Have you met Poseidon? Would you like to see Thor’s famous hammer depicted on a coin? Try our coin finder to discover the heroes of yesterday and villains from centuries ago.
LOOKING FOR SOME INSPIRATION? here are some ideas
MYTH AND LEGEND
Greek and Roman gods and goddesses appear as some of the most common coin designs from the ancient world. The great general Alexander may even have included his own facial features on portraits of Herakles which graced his coinage. Instances such as these helped to blur the line between man and god. Certain Roman Emperors favoured particular deities. Domitian (AD 81-96) favoured the Goddess Minerva. Commodus associated himself with the hero, Hercules.
You can search for: Zeus, Apollo, Hercules, Helios, Demeter, Tanit, Arethusa, Dionysos, Athena, Victory, Iris, Roma, Neptune, Poseidon, Baal, Persephone, Odysseus, Sol, Britannia
Roman Emperors frequently appeared in military attire on their coins. This was likely an attempt to curry favour with the military, who could make or break a ruler. Occasionally, weapons appear alone on coins. In the case of Boeotia in Mainland Greece, the famous shield takes pride of place on the obverse of distinctive silver staters.
Zeus’ deadly thunderbolt also shows up on various coins from the Greek World. The Vikings issues silver pennies from York featuring swords, which they related to only too well, and honoured the Norse God, Thor, with depictions of his powerful hammer.
Coins you can search for are: Shield, Thunderbolt, Axe, Falx, Sword, Spear, Flail, Club, Bow and Arrow, War Galley
Animals have appeared on coins since the earliest issues from the 7th Century BC. City states in Greece and Asia Minor often used animals as iconic badges of their cities; most famously the Owl for Athens. In later centuries, heraldic beasts were adopted by the monarchies of Europe from the Middle Ages onwards. The horse also appears frequently through history, even to the present day – Saint George is depicted on horseback, spearing the dragon, on the British gold sovereign.
There is an array of different animals you can find on coins. Such as… Horse, hare, elephant, tortoise, snake, lion, bull, eagle, dolphin, owl, boar, bee, stag, camel, goat, tuna, ram, dove, crab…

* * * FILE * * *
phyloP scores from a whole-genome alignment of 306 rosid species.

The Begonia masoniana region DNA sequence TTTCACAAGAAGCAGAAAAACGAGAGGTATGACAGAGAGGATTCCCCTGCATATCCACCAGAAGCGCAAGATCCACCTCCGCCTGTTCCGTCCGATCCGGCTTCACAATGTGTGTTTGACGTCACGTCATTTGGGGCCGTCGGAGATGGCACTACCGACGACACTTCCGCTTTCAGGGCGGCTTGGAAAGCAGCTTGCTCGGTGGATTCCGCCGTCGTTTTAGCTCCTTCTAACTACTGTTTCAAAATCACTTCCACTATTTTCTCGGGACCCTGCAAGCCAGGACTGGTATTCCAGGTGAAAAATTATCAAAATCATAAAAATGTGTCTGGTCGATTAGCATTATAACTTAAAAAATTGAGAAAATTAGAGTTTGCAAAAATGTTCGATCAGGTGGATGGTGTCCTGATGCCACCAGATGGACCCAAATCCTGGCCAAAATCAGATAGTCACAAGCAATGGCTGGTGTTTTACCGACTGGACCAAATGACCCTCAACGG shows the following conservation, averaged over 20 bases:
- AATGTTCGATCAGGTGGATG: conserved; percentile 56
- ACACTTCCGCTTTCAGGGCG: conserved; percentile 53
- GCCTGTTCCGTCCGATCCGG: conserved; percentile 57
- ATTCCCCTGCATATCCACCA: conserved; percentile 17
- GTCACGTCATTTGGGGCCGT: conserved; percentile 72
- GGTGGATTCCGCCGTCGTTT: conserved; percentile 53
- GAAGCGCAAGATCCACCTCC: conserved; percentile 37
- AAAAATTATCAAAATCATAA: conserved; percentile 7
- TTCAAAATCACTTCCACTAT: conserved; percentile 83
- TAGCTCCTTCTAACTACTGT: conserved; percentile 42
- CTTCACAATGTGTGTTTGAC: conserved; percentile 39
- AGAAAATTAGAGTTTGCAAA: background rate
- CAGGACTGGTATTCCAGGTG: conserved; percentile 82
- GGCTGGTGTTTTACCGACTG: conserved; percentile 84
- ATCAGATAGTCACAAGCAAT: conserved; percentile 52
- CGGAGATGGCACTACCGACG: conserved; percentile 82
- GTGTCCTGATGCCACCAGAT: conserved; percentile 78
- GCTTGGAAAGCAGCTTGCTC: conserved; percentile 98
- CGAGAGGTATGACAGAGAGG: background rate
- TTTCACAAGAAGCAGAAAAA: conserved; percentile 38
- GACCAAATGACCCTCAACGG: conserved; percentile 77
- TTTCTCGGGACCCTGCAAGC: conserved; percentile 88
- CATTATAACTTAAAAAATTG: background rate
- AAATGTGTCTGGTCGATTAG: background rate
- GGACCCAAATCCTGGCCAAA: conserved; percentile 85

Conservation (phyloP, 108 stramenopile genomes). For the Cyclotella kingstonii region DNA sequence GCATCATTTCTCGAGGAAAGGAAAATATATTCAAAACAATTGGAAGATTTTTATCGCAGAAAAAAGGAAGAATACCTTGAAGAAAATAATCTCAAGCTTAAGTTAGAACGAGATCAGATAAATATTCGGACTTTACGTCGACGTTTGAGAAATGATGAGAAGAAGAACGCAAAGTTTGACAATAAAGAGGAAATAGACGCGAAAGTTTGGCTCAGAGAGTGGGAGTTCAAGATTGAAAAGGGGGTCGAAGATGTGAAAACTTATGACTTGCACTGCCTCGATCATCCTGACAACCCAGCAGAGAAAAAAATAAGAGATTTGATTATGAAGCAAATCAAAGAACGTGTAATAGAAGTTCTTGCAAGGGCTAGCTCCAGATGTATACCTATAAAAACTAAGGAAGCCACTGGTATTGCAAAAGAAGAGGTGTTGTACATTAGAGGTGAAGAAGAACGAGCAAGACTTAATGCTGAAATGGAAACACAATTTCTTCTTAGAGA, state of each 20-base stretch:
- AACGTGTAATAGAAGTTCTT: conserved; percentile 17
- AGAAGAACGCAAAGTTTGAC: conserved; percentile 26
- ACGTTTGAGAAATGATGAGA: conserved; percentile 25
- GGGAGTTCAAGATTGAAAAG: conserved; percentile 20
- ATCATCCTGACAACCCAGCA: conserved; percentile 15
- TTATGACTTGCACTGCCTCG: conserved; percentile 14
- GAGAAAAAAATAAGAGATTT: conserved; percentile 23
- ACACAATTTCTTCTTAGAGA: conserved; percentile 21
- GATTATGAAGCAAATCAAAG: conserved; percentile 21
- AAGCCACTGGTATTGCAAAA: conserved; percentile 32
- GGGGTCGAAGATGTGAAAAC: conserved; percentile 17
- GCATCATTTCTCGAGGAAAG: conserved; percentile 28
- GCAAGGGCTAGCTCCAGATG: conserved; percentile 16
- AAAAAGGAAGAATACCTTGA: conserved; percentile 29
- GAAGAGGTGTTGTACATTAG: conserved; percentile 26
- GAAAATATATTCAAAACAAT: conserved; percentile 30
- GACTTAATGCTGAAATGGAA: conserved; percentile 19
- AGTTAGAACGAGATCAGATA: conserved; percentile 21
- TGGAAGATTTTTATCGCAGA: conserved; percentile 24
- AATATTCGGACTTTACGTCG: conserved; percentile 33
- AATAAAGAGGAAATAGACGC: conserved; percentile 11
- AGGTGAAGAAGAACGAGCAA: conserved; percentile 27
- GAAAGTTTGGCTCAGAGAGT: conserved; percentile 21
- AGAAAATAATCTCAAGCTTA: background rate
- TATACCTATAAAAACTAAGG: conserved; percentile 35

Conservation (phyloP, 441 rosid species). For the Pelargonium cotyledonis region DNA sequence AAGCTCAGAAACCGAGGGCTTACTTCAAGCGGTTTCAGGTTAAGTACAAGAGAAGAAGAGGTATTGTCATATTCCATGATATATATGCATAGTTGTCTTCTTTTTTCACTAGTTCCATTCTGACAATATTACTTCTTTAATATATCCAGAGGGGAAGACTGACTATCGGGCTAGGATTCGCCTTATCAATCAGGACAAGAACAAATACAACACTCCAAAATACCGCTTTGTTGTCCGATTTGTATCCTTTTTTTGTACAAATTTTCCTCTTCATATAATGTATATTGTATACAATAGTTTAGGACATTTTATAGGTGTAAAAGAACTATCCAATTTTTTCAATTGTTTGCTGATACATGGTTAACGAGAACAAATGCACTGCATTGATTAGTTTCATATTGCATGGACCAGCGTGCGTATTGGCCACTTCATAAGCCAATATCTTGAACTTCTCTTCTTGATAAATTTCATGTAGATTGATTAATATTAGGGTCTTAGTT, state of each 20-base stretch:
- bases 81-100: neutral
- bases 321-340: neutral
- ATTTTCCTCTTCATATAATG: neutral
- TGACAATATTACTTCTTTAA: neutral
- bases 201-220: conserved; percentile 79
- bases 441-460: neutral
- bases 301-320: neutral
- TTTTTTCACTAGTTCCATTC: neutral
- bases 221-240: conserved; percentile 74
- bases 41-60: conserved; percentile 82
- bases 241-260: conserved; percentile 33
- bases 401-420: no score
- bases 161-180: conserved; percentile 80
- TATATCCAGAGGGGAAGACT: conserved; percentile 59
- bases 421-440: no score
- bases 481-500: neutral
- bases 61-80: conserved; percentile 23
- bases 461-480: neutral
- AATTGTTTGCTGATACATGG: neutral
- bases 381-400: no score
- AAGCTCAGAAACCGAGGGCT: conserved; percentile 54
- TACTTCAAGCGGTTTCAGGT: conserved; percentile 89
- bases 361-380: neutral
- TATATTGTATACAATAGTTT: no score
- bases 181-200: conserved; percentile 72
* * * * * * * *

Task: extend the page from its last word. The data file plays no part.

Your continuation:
Coins depicting, or issued by, famous figures throughout history are often some of the most popular with collectors. From the Roman period, coins of Julius Caesar, Caligula and Nero are very well collected. Every monarch of England issued coins, and these remain a key collecting area today.
Some inspiration: Alexander the Great, Julius Caesar, Hadrian, Claudius, Mark Antony, Cleopatra, Constantine the Great, Brutus, Augustus, Victoria, Edward
In a similar way to animals, plants began to be used on coins of the Greek world as symbols or badges of the cities which issued them. The Greek word for ‘Rose’ was very similar to the island of ‘Rhodes’ and thus, the flower was adopted as a symbolic motif for the city.
In North Africa, the affluent city of Kyrene chose to depict the Silphium Plant on its coins. This super-plant, which was claimed to have hundreds of different uses (including acting as an Aphrodisiac), was driven to extinction due to its popularity.
You can search for: Wheat, Rose, Celery Leaf, Pomegranate, Tree, Wreath, Grapes, Silphium
Instruments in ancient coinage were usually linked to the Greek God, Apollo. The lyre, or kithara, features on many coins including those from Olynthos in Macedon. The emperor Nero issued a bronze coin featuring himself as Apollo, playing the instrument.
War trumpets were commonly used by Celtic tribes, and these can be seen on Roman coins, which celebrate victory over the Gauls and Germans. The lyre, or kinnor, also appears on coins of the Second Jewish Revolt, and has been described as the national instrument of the Jewish people.
BUILDINGS AND MONUMENTS
The Romans frequently depicted monumental buildings on their coins. The colosseum appears on an extremely rare brass sestertius of the emperor Titus. Trajan’s column, also still standing in Rome today, featured on coins of the victorious emperor.
The shop fronts of traders appeared on small tokens during the 17th Century and in the 18th Century the die engraver, Skidmore, issued a series of tokens celebrating various buildings and churches in London and the surrounding area.
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